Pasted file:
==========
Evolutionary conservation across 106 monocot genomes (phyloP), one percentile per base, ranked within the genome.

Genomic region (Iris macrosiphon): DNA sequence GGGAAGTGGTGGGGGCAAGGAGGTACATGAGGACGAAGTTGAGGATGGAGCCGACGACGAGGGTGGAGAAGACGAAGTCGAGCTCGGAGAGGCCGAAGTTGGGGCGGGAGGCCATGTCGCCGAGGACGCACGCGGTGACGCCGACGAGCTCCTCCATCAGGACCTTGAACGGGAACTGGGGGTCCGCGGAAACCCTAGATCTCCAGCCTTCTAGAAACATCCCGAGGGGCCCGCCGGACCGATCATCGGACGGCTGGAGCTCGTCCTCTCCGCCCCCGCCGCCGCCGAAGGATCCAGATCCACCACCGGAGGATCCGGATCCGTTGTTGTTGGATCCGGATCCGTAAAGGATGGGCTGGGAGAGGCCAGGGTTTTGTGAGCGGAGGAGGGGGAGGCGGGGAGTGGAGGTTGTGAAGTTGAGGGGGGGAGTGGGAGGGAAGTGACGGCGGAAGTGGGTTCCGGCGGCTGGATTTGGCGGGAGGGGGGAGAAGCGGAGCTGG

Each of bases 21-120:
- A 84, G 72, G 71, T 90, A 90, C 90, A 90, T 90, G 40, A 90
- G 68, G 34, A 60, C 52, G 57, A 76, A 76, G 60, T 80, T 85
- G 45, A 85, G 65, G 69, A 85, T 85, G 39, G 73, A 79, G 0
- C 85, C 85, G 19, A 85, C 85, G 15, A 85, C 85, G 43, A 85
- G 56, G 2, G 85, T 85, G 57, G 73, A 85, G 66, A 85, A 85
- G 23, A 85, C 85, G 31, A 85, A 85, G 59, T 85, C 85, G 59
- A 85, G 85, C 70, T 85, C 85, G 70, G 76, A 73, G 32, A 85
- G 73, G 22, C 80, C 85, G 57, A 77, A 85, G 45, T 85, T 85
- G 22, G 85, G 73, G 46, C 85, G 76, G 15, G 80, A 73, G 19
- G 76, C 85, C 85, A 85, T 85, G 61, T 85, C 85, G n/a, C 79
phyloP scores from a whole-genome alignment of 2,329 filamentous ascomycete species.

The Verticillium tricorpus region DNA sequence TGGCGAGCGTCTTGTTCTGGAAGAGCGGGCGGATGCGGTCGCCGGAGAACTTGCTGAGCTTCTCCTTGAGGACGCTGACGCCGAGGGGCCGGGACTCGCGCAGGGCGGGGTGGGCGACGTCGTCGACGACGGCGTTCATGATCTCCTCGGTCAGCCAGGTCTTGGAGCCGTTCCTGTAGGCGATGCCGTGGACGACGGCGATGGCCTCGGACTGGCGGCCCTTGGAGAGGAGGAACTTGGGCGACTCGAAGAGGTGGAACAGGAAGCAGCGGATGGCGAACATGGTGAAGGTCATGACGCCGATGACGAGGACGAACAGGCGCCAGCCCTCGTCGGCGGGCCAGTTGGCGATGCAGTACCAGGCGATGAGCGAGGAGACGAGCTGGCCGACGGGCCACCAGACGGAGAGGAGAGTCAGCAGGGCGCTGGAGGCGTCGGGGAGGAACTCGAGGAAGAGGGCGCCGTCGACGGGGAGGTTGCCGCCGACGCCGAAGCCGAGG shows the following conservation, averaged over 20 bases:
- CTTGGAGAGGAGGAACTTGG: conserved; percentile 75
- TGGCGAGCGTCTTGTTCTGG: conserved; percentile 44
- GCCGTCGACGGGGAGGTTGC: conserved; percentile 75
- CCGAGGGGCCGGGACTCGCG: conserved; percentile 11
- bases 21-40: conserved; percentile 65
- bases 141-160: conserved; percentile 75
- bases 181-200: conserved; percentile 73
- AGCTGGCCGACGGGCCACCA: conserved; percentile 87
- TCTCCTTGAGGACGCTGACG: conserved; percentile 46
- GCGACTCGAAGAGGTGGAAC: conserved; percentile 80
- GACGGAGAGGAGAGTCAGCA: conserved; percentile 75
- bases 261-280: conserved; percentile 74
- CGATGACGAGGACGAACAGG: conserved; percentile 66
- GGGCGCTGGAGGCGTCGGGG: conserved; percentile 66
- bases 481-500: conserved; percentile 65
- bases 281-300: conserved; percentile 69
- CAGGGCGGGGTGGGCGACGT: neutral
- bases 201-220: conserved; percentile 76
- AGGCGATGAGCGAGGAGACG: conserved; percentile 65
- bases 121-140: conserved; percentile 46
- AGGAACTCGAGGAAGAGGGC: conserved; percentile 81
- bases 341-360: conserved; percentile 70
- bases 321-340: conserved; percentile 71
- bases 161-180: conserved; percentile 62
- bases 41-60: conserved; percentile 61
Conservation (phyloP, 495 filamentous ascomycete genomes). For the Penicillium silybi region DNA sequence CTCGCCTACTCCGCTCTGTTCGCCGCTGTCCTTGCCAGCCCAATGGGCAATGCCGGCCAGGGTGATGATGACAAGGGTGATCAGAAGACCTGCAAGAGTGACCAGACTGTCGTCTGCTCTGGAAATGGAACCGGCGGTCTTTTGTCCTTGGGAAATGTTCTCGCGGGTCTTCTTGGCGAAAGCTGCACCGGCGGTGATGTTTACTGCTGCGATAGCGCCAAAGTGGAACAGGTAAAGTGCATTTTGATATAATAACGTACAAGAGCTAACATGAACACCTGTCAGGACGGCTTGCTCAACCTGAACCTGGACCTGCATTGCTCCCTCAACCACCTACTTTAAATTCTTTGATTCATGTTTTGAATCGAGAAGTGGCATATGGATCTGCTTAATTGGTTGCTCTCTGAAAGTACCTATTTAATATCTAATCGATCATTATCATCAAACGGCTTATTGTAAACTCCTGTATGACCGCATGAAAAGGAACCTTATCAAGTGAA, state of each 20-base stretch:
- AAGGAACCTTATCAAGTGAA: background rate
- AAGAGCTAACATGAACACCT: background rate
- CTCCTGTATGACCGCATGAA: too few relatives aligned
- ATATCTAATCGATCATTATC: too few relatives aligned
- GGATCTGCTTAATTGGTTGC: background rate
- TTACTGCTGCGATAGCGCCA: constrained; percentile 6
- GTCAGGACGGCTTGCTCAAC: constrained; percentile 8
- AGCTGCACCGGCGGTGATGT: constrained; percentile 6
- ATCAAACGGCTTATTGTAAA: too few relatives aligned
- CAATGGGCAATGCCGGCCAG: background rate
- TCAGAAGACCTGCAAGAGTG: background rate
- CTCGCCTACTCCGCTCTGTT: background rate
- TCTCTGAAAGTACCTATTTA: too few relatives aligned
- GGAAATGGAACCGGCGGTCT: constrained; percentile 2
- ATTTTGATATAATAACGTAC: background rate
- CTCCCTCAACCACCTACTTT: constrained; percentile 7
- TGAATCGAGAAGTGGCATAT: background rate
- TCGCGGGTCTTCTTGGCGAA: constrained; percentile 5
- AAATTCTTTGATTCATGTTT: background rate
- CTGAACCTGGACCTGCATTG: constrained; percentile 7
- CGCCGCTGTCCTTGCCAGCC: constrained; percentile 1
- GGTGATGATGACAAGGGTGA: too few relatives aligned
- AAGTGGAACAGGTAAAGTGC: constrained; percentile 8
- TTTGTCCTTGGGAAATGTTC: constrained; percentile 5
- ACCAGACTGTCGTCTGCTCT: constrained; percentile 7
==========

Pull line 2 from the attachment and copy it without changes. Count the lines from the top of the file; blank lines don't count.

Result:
Genomic region (Iris macrosiphon): DNA sequence GGGAAGTGGTGGGGGCAAGGAGGTACATGAGGACGAAGTTGAGGATGGAGCCGACGACGAGGGTGGAGAAGACGAAGTCGAGCTCGGAGAGGCCGAAGTTGGGGCGGGAGGCCATGTCGCCGAGGACGCACGCGGTGACGCCGACGAGCTCCTCCATCAGGACCTTGAACGGGAACTGGGGGTCCGCGGAAACCCTAGATCTCCAGCCTTCTAGAAACATCCCGAGGGGCCCGCCGGACCGATCATCGGACGGCTGGAGCTCGTCCTCTCCGCCCCCGCCGCCGCCGAAGGATCCAGATCCACCACCGGAGGATCCGGATCCGTTGTTGTTGGATCCGGATCCGTAAAGGATGGGCTGGGAGAGGCCAGGGTTTTGTGAGCGGAGGAGGGGGAGGCGGGGAGTGGAGGTTGTGAAGTTGAGGGGGGGAGTGGGAGGGAAGTGACGGCGGAAGTGGGTTCCGGCGGCTGGATTTGGCGGGAGGGGGGAGAAGCGGAGCTGG